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Criteria for the evaluation of public action taking place within networks

ROELEFS, Marcoen

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Paper focuses on what norms are appropriate to the evaluation of public action when this takes place in a network? It argues that the Dutch Government increasingly collaborates with other actors (public and/or private), not only in the execution but also in the elaboration of policies. If this is the case, it is not useful to evaluate public action as if it were undertaken in a vertical one-way model. However, one has to account for this kind of public action from the same basic values that apply to the whole public sector: democratic accountability, compliance with the rules, realisation of goals with a good cost effectiveness. It formulates seven norms that do take into account the particularities of public action within a network

Participation, relationships and dynamic change : new thinking on evaluating the work of international networks

CHURCH, Madeline
et al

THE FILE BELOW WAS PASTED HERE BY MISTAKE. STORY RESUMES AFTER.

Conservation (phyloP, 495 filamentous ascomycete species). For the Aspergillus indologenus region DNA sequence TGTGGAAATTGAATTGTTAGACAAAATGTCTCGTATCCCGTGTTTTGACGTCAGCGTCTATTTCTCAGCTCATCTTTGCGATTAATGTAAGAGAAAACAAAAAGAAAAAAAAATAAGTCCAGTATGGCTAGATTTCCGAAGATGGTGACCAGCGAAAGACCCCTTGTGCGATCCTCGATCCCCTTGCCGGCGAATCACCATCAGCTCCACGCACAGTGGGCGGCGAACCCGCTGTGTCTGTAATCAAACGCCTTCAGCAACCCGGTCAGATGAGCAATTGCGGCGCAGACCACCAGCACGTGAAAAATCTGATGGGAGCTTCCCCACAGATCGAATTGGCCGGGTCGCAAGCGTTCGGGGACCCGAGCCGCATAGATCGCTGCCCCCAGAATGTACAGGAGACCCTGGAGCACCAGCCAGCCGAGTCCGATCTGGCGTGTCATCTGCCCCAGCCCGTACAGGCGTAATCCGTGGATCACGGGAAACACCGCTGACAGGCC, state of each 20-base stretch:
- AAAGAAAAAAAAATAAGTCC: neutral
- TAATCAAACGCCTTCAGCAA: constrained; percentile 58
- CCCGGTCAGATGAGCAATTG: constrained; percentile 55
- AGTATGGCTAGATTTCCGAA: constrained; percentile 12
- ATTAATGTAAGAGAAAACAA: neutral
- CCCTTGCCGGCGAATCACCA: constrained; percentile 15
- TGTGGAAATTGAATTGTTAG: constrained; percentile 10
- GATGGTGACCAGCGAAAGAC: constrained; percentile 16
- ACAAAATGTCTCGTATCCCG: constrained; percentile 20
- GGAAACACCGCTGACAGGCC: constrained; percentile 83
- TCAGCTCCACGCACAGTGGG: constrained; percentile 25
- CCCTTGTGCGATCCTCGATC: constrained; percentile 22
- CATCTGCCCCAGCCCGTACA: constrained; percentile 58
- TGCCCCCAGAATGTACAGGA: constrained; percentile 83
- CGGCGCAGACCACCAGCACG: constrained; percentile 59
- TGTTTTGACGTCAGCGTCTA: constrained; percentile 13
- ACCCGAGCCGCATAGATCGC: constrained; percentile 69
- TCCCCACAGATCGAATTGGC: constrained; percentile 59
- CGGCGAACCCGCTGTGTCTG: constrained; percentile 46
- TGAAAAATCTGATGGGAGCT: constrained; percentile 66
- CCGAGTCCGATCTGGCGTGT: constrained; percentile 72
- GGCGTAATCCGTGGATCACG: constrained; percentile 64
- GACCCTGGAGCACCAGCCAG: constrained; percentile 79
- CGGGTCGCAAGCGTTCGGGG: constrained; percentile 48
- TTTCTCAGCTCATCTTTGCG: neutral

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Gives an overview discussion of the key characteristics of networks, noting that international development increasingly takes a network form. Networks typically put an emphasis on: facilitative leadership; building relationships and trust; light co-ordinating structure that allows decentralisation, autonomy and voluntary participation. However, these are charactersitics that traditional evaluation approaches have not been developed to address. Provides a useful check-list for evaluating networks and suggests some useful practical tools to approach the evaluation of networks, such as: ‘Contributions assessment’ to guage how effectively the network facilitates the circulation of resources, and enables people to make the contribution that they are capable of; ‘Clarification of aims and activities’ (adapted Weaver’s Triangle) tool to clarify how participants perspectives and activities diverge or converge over time; ‘Channels of Participation’ tool to assess how and were members interact in a network and look at changes over time; ‘Monitoring the edges’ to track independent networking stimulated but not through the centre


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